The art of checking in

Tips for your next hotel stay from a long-time hotelier.

Image of Heads in Beds: A Reckless Memoir of Hotels, Hustles, and So-Called Hospitality
Author: Jacob Tomsky
Publisher: Doubleday (2012)
Binding: Hardcover, 256 pages

In his new book, "Heads In Beds: A Reckless Memoir of Hotels, Hustles, and So-Called Hospitality," long-time hotel employee Jacob Tomsky details the highs and lows of making your stay comfortable...or nightmarish.

"I’ve worked in hotels for more than a decade," writes Tomsky. "I’ve checked you in, checked you out, oriented you to the property, served you a beverage, separated your white panties from the white bed sheets, parked your car, tasted your room service (before and, sadly, after), cleaned your toilet, denied you a late check-out, given you a wake-up call, eaten M&Ms out of your minibar, laughed at your jokes and taken your money. I have been on the front lines, and by that I mean the front desk, of upscale hotels for years and I’ve seen it all firsthand."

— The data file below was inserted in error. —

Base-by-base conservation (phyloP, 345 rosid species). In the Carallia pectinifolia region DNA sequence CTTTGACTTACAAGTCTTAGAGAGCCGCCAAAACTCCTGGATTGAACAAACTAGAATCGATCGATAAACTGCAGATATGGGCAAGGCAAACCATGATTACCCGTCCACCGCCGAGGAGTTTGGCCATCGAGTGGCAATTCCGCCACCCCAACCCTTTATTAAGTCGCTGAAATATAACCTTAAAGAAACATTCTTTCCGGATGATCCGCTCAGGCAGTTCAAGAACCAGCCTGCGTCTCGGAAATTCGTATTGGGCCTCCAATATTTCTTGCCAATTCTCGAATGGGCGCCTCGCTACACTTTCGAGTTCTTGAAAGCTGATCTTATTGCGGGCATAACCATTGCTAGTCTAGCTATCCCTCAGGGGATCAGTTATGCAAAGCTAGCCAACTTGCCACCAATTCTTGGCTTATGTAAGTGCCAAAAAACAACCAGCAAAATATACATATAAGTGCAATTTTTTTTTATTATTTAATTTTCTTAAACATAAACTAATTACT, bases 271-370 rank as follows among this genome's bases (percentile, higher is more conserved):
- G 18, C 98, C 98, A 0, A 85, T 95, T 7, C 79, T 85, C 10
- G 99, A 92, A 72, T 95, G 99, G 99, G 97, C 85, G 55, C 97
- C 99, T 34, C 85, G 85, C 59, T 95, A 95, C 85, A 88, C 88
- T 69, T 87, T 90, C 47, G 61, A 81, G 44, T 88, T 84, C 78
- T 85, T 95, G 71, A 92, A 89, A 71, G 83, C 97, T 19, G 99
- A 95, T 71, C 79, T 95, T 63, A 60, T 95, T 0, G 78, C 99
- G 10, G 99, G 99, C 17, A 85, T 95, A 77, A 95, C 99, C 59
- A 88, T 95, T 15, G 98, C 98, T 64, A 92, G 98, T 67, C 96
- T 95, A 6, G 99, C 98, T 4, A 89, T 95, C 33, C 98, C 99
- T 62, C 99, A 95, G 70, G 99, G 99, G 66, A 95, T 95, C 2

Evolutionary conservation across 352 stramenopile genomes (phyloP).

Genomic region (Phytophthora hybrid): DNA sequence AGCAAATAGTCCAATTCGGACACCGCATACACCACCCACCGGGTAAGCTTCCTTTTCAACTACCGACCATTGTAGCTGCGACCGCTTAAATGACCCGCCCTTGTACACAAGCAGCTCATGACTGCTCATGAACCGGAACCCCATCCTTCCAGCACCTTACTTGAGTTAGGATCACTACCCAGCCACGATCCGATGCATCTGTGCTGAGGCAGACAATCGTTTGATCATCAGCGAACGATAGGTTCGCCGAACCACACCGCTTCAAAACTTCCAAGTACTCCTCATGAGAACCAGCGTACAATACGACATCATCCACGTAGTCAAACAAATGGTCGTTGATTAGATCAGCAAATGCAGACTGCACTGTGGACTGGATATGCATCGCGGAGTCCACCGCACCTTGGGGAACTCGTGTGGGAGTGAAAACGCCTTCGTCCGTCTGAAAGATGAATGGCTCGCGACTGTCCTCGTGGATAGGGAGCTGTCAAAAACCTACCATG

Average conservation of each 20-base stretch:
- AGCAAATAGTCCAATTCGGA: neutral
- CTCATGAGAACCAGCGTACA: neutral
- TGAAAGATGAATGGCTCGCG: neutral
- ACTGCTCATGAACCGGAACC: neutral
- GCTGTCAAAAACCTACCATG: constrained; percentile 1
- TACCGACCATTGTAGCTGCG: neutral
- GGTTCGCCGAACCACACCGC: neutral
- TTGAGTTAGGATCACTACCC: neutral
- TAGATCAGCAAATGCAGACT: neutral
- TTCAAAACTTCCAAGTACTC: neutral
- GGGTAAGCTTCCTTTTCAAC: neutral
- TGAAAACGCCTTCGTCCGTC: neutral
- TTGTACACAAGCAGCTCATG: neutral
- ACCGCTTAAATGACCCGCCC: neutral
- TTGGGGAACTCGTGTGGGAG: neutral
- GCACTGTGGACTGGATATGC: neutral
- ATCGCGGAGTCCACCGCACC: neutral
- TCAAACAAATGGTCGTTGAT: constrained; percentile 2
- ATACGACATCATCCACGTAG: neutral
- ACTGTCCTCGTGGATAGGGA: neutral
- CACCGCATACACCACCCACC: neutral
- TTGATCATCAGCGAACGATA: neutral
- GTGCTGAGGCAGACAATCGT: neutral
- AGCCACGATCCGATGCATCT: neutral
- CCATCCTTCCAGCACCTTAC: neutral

Tomsky says the person at the front desk of the hotel holds the key to the success of your stay, and that a $10 or $20 tip can be the difference between a great stay and a disaster. Upgrades, late check-outs, early check-ins, amenities, free room service -- all of these are under the control of the person checking you in.

"The bellmen are tipped, the doormen are tipped, concierge are tipped, maids are tipped, room service is tipped," laments Tomsky. "The front desk is the only position that is non-tipped, so a little gratuity can go a long way."

Tomsky's Tipping Recommendations:

  • Valet: $1-2
  • Bellmen: $2 per bag
  • Frontdesk Agent: $10-20
  • Housekeeping: $5-10 (tip upfront, put it in an envelope with a note of appreciation)

About the author